MY: Not entirely. As the Chinese Communist Party turns its attention to trade and economic development, it has relaxed its stranglehold on religiosity and muted its Communist teachings. There has also been a bursting of the Communist ideological bubble, and thus the search for Truth has been taken up elsewhere. Since the state no longer controls all the wealth, and the private sector is able to retain a surplus, ordinary people now have extra personal wealth to give as donations for building or restoring sites of worship, organizing religious festivals, supporting religious clergy or ritual masters, and organizing religious charities. The new stresses and insecurities in a society where the state no longer guarantees jobs, pensions, housing, and medical care might also be favorable conditions for the return of religion. Indeed, a major reason for religious adherence in China is the experience of illness or a close call with death.

NS: Is religion, perhaps in Weberian fashion, actually helping to foster the emergence of capitalism in Chinese culture and economy?

MY: When you say “capitalism,” you need to distinguish between the capitalism that came from the West and the capitalism that derives from China’s own tradition of premodern commercialism and handicraft industries. Both are at work in China’s market economy today. The former introduced Christianity, and it can be seen in the investments of large multinational corporations that operate through the mediation of Chinese state officials. Then there is the small-scale capitalism that derives from China’s own late-imperial history of commercialism, and which I am studying in Wenzhou. This kind of capitalism is inextricably intertwined with Chinese popular religion, Daoism, and Buddhism, so it is hard to distinguish between the religious stimulation of the economy and the economic stimulation of religion. In fact, I am developing an argument that in this kind of capitalism, religion checks the excesses of the profit-driven economy and motivates the redistribution of wealth. It’s a kind of indigenous capitalism that modern Chinese have lost sight of in the rush to believe that everything superior comes from the West.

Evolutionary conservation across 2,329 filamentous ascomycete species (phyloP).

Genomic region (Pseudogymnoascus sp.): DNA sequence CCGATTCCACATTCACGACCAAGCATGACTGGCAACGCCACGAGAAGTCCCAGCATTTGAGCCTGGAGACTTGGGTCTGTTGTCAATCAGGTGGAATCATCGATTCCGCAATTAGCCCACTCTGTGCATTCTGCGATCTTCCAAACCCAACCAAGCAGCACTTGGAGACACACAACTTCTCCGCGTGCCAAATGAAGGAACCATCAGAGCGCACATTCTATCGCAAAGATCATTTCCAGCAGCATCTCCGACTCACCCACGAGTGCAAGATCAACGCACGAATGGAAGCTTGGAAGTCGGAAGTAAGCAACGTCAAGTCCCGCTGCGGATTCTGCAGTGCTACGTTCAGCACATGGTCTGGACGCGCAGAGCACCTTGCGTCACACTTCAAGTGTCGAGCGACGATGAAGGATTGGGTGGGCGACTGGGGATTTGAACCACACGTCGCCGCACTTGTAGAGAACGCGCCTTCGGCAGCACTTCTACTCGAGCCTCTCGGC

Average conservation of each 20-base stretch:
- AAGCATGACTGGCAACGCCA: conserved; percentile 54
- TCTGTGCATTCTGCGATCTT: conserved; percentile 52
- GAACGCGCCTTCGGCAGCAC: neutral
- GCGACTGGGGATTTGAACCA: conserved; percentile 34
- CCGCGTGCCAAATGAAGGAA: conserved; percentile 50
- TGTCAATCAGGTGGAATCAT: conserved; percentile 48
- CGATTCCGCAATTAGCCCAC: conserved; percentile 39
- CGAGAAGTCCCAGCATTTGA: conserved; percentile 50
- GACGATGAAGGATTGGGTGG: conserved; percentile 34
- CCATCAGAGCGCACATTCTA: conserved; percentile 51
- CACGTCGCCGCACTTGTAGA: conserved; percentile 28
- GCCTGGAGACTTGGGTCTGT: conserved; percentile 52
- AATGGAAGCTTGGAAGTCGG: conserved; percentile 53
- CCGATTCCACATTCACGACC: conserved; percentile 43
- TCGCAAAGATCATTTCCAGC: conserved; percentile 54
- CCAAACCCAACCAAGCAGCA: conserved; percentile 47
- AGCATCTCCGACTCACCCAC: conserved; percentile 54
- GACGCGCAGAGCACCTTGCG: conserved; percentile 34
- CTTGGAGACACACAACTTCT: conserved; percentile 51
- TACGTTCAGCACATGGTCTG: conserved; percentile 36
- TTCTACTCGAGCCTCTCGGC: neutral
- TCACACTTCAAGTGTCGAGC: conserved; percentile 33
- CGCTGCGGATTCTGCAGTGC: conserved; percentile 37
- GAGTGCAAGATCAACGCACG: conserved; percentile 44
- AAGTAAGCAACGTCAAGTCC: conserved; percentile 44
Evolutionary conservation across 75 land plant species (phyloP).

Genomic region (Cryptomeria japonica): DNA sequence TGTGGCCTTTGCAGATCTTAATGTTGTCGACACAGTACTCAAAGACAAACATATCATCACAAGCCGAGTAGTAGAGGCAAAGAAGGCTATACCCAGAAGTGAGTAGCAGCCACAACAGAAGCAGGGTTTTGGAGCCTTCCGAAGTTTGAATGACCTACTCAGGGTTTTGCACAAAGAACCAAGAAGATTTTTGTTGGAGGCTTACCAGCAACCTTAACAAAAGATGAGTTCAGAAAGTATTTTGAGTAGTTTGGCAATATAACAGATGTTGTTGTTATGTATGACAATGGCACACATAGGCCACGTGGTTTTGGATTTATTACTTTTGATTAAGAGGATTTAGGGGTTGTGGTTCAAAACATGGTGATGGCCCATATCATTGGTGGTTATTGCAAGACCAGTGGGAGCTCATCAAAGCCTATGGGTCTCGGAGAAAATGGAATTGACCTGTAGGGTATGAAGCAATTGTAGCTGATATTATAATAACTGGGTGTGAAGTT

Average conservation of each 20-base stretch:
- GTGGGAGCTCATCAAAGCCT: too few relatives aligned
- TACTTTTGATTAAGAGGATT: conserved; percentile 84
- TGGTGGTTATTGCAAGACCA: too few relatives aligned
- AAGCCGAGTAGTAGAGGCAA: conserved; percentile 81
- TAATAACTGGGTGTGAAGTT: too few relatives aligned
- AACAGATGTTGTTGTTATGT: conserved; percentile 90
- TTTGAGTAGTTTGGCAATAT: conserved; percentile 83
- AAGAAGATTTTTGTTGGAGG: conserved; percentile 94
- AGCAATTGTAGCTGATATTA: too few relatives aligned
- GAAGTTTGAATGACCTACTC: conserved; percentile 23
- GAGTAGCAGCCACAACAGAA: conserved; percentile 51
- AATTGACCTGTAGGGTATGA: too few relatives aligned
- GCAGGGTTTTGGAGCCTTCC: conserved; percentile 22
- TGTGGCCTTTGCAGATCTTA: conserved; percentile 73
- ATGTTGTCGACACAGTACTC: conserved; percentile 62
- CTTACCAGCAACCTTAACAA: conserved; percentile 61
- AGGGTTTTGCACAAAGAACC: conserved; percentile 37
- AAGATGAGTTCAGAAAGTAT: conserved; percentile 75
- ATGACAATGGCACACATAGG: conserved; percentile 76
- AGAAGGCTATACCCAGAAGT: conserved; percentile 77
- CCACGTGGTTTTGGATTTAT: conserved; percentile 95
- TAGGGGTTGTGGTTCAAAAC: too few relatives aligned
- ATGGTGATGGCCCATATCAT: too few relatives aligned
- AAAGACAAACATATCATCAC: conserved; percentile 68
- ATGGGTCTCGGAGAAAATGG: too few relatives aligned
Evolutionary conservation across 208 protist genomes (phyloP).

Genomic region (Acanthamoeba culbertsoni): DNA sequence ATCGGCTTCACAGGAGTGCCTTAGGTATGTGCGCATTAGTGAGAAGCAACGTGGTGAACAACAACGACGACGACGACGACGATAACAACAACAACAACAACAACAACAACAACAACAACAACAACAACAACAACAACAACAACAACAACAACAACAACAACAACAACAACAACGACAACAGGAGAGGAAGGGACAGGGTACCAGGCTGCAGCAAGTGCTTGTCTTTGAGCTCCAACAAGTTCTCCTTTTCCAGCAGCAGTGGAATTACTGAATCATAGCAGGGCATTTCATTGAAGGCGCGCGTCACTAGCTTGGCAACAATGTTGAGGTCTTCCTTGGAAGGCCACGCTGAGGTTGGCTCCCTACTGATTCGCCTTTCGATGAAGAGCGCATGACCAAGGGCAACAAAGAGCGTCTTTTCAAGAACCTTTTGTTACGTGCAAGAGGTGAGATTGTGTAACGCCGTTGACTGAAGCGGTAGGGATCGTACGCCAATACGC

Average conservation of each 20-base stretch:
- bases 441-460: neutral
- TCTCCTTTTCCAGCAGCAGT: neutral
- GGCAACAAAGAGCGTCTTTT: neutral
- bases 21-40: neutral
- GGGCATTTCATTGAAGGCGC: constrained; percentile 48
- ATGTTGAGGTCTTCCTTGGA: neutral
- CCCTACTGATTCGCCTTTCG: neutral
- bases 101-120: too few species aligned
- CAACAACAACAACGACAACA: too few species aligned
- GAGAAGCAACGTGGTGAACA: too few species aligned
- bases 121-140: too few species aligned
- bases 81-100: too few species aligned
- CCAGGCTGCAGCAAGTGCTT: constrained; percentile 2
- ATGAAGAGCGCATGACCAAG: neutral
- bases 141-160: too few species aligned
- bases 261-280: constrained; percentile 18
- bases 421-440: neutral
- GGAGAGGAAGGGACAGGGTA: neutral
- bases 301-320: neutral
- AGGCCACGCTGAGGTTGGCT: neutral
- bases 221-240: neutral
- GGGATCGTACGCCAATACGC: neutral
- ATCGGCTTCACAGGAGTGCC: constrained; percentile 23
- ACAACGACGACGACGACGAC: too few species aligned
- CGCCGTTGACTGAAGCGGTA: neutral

NS: Has religion actually succeeded in placing restraints on the excesses of emerging markets?

MY: Unfortunately, since government policy has left religious organizations so weak, they haven’t been able to check the greed that capitalism encourages. Instead, they are being deeply penetrated by capitalism. Take the example of the Shaolin Buddhist temple in Henan Province, the one where Jet Li played a kungfu master in the film Shaolin Temple. This temple has stirred much controversy with its MBA-bearing monks who spend more time jetting around promoting tourism, building luxury hotels, and taking in their earnings from foreign kungfu students than meditating or attending to the spiritual needs of their congregation.

NS: Do you approach the work of shedding light on religiosity as a constructive contribution to the development of Chinese society?

MY: Although I am basically a secular person, I have seen the social consequences of “throwing out the baby with the bathwater” in China. Beset by colonialism, war, and impoverishment, twentieth-century Chinese were too quick to reject their cultural traditions rather than reform them, and they abandoned a rich repertoire of wisdom and teachings accumulated over centuries and millennia. Modern Chinese did not have the luxury of time to think through and debate what was to become of religion, so precipitous action was taken, which did lasting damage. In rural Wenzhou, I have seen many positive dimensions of religious life, contrary to the way that Communist discourse has painted it. These people are not backward or resistant to modernization; they are at the forefront of creating a different kind of modernity, one with many bridges to connect them to their past.